Another common tactic used by scammers is to quickly ask their victims to migrate the relationship away from the app to a private email or messaging format (like WhatsApp or Google Hangout) in order to isolate them. Often, scammers will also pressure the victim to make quick decisions.
Other red flags include online suitors refusing to have conversations on the phone, or not sending recent photographs. Of course, the biggest warning sign is that someone is asking you to part with your money. Topalli recommends checking any new online relationship against a third party, like a trusted friend or family member.
The researchers also identify common risk factors for potential victims. They include a lack of familiarity with technology, which is often seen in older people. Young people are also vulnerable because they may be overconfident or inexperienced with initiating a relationship online. Unsurprisingly, others who make a good mark for scammers are those who have been through broken relationships and are simply looking for companionship.
The research team says it's likely that the number of victims is vastly underrepresented, taking into consideration things like victim shame or even self-incrimination. Sometimes victims won't event accept that they've been scammed when confronted with evidence.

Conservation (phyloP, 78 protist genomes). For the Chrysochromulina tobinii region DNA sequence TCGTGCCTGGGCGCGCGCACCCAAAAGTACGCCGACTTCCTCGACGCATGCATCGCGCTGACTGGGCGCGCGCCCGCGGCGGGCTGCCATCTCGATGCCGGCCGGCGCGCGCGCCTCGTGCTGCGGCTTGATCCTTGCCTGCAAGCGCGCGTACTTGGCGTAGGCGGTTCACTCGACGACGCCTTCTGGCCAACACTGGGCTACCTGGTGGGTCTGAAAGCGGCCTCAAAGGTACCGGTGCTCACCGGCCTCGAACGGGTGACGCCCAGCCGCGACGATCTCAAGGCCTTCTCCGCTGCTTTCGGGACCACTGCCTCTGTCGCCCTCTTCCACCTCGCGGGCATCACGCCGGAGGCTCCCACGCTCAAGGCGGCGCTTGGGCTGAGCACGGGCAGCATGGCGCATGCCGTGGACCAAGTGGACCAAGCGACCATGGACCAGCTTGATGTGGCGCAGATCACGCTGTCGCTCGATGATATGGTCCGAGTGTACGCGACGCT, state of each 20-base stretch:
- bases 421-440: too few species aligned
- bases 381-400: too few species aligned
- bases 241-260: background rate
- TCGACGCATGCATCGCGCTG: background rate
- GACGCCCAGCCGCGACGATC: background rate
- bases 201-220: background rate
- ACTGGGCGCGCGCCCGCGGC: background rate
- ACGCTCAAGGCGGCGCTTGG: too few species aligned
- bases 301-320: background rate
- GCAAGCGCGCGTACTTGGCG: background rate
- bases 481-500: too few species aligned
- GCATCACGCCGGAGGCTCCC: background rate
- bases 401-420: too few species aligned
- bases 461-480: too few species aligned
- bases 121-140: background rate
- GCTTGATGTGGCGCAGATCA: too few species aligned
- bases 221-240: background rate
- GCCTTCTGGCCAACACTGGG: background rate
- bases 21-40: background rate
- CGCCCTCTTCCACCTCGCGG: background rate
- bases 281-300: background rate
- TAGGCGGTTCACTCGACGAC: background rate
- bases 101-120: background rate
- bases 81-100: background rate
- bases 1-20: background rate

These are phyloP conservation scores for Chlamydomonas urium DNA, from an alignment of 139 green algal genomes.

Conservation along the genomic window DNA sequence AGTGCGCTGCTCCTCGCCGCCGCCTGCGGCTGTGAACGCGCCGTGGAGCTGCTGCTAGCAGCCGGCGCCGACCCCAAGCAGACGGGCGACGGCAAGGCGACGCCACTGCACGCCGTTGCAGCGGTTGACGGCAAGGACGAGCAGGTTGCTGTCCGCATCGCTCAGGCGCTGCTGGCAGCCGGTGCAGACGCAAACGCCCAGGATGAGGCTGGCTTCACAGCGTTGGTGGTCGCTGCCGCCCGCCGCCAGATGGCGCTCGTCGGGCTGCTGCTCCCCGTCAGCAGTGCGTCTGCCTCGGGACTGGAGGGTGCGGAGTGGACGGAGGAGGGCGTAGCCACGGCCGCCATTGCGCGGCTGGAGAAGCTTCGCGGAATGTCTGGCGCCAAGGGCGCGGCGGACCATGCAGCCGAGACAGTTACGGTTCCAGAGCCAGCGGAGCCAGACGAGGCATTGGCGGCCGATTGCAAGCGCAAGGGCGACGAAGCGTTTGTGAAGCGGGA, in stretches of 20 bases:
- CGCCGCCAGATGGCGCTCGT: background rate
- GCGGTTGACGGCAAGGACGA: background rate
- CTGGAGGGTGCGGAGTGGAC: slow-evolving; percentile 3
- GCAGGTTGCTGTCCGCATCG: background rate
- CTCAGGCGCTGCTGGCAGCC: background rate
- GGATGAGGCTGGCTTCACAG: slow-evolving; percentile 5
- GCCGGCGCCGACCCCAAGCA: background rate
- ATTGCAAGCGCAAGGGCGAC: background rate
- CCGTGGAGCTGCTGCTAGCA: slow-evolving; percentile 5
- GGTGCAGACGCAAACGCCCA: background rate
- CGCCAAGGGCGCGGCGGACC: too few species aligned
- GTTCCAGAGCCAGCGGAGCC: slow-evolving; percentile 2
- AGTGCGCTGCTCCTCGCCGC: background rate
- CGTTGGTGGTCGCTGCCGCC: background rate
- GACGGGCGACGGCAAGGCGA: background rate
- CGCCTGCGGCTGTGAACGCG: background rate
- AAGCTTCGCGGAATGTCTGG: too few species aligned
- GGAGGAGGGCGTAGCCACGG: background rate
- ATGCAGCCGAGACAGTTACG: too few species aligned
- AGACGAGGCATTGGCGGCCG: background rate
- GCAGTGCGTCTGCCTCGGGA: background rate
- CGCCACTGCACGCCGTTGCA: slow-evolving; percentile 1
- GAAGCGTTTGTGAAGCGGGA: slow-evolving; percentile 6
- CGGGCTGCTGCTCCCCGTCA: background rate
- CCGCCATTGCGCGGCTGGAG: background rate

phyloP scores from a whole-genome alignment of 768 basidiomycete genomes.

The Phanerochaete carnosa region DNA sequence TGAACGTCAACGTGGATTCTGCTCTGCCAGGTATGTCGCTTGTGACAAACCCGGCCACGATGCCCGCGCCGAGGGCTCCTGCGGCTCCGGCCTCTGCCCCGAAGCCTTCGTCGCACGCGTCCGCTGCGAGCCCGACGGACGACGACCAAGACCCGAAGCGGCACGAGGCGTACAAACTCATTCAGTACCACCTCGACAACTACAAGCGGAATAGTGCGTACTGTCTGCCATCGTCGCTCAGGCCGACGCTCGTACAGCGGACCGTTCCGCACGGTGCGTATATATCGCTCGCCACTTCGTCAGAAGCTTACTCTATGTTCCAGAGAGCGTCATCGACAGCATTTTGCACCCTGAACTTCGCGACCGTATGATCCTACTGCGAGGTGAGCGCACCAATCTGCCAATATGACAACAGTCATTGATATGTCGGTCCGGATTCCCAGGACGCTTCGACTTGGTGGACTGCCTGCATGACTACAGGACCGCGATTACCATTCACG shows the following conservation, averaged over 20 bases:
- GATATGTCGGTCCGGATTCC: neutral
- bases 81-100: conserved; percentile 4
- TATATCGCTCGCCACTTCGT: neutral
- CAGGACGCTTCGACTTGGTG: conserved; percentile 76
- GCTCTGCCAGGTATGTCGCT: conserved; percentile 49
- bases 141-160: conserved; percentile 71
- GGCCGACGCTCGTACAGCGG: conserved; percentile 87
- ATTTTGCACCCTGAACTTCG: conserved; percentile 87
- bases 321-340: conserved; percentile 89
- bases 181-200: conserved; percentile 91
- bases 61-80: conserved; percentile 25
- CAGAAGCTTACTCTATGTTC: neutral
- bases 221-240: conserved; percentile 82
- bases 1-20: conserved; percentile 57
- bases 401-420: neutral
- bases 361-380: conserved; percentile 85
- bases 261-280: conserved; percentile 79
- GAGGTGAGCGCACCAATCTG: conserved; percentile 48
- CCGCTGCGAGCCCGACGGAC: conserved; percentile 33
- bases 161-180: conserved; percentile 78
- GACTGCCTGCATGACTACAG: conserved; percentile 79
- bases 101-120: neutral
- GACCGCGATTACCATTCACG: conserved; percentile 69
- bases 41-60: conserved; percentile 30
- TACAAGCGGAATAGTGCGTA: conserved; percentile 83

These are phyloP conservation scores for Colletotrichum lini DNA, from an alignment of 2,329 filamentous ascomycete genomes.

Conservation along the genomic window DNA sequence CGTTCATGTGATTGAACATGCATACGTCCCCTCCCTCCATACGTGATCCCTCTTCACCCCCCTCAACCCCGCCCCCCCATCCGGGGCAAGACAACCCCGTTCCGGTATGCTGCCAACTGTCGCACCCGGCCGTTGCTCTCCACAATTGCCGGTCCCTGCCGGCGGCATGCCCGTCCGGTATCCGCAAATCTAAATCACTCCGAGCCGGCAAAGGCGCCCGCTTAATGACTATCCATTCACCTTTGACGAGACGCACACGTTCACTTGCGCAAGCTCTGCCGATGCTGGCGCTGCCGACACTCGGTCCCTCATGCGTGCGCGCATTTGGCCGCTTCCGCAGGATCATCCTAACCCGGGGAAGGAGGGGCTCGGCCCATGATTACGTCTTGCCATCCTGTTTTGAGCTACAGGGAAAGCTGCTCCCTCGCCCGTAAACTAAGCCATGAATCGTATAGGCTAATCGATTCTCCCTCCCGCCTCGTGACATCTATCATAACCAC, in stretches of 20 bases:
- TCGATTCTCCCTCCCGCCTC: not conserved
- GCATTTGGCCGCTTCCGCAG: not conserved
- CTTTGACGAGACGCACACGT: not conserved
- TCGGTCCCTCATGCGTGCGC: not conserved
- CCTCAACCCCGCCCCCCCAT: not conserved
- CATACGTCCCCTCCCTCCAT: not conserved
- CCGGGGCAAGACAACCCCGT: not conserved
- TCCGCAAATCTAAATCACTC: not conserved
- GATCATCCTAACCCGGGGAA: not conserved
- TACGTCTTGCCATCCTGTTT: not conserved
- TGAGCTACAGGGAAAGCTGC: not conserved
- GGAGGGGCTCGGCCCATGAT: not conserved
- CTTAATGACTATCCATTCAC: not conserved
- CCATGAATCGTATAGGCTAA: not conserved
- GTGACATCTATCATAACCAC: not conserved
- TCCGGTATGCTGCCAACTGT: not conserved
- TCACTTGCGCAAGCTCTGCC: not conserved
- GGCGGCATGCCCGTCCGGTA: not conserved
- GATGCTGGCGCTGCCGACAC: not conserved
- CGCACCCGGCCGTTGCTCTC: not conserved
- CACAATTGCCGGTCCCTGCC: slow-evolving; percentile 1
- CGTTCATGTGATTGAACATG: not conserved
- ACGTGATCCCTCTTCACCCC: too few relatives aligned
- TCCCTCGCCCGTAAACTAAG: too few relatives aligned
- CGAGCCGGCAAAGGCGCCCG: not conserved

"They're sort of hoping against hope that it's a real thing. There are numerous stories of people who just say, "No, I love this person, you've got it wrong' and then they will continue in the relationship," says Topalli. "It's painful to hear the stories."
Wang says that since fraudsters tend to use very similar linguistic cues to deceive victims, online service providers could develop algorithm-based predictive tools to detect fraudulent attempts against potential victims that can be built into the dating and social media sites.
"Potentially, dating and social networking sites can draw from the information from our study to launch educational or awareness programs for those who were previously victims, and those who may be potential victims," Wang says.
Romance fraud often results in not only financial loss but also long-lasting psychological trauma. The research indicates that victims of online romance scams undergo a traumatic psychological aftermath similar to victims of domestic violence. Wang says she plans to explore further research utilizing surveys and interviews to dive deeper into the mindsets of offenders and victims in the cyber world.
"There's nothing wrong with starting a relationship online. But you're basically putting yourself out in the Wild West," Topalli says. "You always want to keep in mind what we call 'cyber hygiene,' which means really looking at your interactions online and the apps that you use and being very cognizant of protecting yourself."
More information: Fangzhou Wang et al, Understanding Romance Scammers Through the Lens of Their Victims: Qualitative Modeling of Risk and Protective Factors in the Online Context, American Journal of Criminal Justice (2022). DOI: 10.1007/s12103-022-09706-4
Journal information: American Journal of Criminal Justice
Provided by Georgia State University